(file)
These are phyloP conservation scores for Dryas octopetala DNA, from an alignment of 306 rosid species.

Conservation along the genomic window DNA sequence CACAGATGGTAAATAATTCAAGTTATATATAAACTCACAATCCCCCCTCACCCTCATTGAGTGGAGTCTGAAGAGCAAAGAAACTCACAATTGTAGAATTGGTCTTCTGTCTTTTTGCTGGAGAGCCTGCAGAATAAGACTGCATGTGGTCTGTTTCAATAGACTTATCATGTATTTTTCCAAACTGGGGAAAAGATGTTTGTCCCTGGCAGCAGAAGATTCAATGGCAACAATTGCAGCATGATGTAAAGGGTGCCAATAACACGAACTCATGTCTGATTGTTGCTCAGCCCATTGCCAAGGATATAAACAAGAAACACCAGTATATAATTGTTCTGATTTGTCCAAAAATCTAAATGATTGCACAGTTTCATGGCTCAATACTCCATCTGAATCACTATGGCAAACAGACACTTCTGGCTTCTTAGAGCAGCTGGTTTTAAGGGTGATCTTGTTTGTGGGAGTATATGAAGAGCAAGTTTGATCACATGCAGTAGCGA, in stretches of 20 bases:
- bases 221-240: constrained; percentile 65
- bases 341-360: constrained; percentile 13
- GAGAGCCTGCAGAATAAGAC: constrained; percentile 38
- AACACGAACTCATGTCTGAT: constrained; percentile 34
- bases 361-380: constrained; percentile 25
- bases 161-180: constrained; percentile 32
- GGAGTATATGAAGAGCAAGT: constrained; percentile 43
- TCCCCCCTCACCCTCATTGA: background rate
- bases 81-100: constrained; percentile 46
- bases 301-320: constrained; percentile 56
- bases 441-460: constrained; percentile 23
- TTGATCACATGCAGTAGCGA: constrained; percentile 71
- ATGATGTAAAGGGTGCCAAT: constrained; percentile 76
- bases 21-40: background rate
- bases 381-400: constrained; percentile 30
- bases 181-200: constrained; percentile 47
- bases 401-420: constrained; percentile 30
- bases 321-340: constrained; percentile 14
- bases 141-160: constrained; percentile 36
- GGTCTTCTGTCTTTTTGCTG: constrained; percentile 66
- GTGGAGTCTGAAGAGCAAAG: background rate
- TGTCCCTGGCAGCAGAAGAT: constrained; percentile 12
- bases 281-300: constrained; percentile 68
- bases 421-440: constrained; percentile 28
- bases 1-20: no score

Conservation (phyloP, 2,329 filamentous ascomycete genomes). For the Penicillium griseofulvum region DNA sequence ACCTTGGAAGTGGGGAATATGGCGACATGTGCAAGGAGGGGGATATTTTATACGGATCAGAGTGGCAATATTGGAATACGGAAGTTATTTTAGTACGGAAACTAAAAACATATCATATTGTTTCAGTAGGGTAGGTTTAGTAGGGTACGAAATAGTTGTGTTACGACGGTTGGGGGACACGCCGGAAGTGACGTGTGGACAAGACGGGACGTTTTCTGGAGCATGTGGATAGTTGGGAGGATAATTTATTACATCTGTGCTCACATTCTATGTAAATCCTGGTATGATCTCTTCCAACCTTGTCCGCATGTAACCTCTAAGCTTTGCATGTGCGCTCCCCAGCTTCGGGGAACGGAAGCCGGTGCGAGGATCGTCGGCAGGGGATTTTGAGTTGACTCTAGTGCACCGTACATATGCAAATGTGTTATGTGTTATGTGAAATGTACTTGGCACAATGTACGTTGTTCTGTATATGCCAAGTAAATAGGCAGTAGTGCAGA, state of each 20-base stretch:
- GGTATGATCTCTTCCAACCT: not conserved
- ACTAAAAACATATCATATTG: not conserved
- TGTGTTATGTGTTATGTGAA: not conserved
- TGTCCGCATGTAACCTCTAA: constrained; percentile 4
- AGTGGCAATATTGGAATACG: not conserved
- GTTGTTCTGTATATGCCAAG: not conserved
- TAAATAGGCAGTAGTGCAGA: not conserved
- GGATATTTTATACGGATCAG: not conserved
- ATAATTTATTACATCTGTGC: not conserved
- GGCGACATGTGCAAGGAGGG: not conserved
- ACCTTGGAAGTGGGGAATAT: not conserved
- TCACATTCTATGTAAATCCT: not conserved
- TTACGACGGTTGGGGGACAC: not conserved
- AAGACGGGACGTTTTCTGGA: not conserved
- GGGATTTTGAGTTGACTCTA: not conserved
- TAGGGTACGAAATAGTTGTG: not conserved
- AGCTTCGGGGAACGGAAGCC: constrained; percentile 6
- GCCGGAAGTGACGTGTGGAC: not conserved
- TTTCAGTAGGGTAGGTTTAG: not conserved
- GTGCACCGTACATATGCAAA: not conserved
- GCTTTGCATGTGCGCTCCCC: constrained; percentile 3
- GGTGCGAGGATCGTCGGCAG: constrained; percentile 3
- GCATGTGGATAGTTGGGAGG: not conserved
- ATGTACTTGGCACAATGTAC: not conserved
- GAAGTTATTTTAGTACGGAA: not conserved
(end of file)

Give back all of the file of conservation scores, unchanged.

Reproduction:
These are phyloP conservation scores for Dryas octopetala DNA, from an alignment of 306 rosid species.

Conservation along the genomic window DNA sequence CACAGATGGTAAATAATTCAAGTTATATATAAACTCACAATCCCCCCTCACCCTCATTGAGTGGAGTCTGAAGAGCAAAGAAACTCACAATTGTAGAATTGGTCTTCTGTCTTTTTGCTGGAGAGCCTGCAGAATAAGACTGCATGTGGTCTGTTTCAATAGACTTATCATGTATTTTTCCAAACTGGGGAAAAGATGTTTGTCCCTGGCAGCAGAAGATTCAATGGCAACAATTGCAGCATGATGTAAAGGGTGCCAATAACACGAACTCATGTCTGATTGTTGCTCAGCCCATTGCCAAGGATATAAACAAGAAACACCAGTATATAATTGTTCTGATTTGTCCAAAAATCTAAATGATTGCACAGTTTCATGGCTCAATACTCCATCTGAATCACTATGGCAAACAGACACTTCTGGCTTCTTAGAGCAGCTGGTTTTAAGGGTGATCTTGTTTGTGGGAGTATATGAAGAGCAAGTTTGATCACATGCAGTAGCGA, in stretches of 20 bases:
- bases 221-240: constrained; percentile 65
- bases 341-360: constrained; percentile 13
- GAGAGCCTGCAGAATAAGAC: constrained; percentile 38
- AACACGAACTCATGTCTGAT: constrained; percentile 34
- bases 361-380: constrained; percentile 25
- bases 161-180: constrained; percentile 32
- GGAGTATATGAAGAGCAAGT: constrained; percentile 43
- TCCCCCCTCACCCTCATTGA: background rate
- bases 81-100: constrained; percentile 46
- bases 301-320: constrained; percentile 56
- bases 441-460: constrained; percentile 23
- TTGATCACATGCAGTAGCGA: constrained; percentile 71
- ATGATGTAAAGGGTGCCAAT: constrained; percentile 76
- bases 21-40: background rate
- bases 381-400: constrained; percentile 30
- bases 181-200: constrained; percentile 47
- bases 401-420: constrained; percentile 30
- bases 321-340: constrained; percentile 14
- bases 141-160: constrained; percentile 36
- GGTCTTCTGTCTTTTTGCTG: constrained; percentile 66
- GTGGAGTCTGAAGAGCAAAG: background rate
- TGTCCCTGGCAGCAGAAGAT: constrained; percentile 12
- bases 281-300: constrained; percentile 68
- bases 421-440: constrained; percentile 28
- bases 1-20: no score

Conservation (phyloP, 2,329 filamentous ascomycete genomes). For the Penicillium griseofulvum region DNA sequence ACCTTGGAAGTGGGGAATATGGCGACATGTGCAAGGAGGGGGATATTTTATACGGATCAGAGTGGCAATATTGGAATACGGAAGTTATTTTAGTACGGAAACTAAAAACATATCATATTGTTTCAGTAGGGTAGGTTTAGTAGGGTACGAAATAGTTGTGTTACGACGGTTGGGGGACACGCCGGAAGTGACGTGTGGACAAGACGGGACGTTTTCTGGAGCATGTGGATAGTTGGGAGGATAATTTATTACATCTGTGCTCACATTCTATGTAAATCCTGGTATGATCTCTTCCAACCTTGTCCGCATGTAACCTCTAAGCTTTGCATGTGCGCTCCCCAGCTTCGGGGAACGGAAGCCGGTGCGAGGATCGTCGGCAGGGGATTTTGAGTTGACTCTAGTGCACCGTACATATGCAAATGTGTTATGTGTTATGTGAAATGTACTTGGCACAATGTACGTTGTTCTGTATATGCCAAGTAAATAGGCAGTAGTGCAGA, state of each 20-base stretch:
- GGTATGATCTCTTCCAACCT: not conserved
- ACTAAAAACATATCATATTG: not conserved
- TGTGTTATGTGTTATGTGAA: not conserved
- TGTCCGCATGTAACCTCTAA: constrained; percentile 4
- AGTGGCAATATTGGAATACG: not conserved
- GTTGTTCTGTATATGCCAAG: not conserved
- TAAATAGGCAGTAGTGCAGA: not conserved
- GGATATTTTATACGGATCAG: not conserved
- ATAATTTATTACATCTGTGC: not conserved
- GGCGACATGTGCAAGGAGGG: not conserved
- ACCTTGGAAGTGGGGAATAT: not conserved
- TCACATTCTATGTAAATCCT: not conserved
- TTACGACGGTTGGGGGACAC: not conserved
- AAGACGGGACGTTTTCTGGA: not conserved
- GGGATTTTGAGTTGACTCTA: not conserved
- TAGGGTACGAAATAGTTGTG: not conserved
- AGCTTCGGGGAACGGAAGCC: constrained; percentile 6
- GCCGGAAGTGACGTGTGGAC: not conserved
- TTTCAGTAGGGTAGGTTTAG: not conserved
- GTGCACCGTACATATGCAAA: not conserved
- GCTTTGCATGTGCGCTCCCC: constrained; percentile 3
- GGTGCGAGGATCGTCGGCAG: constrained; percentile 3
- GCATGTGGATAGTTGGGAGG: not conserved
- ATGTACTTGGCACAATGTAC: not conserved
- GAAGTTATTTTAGTACGGAA: not conserved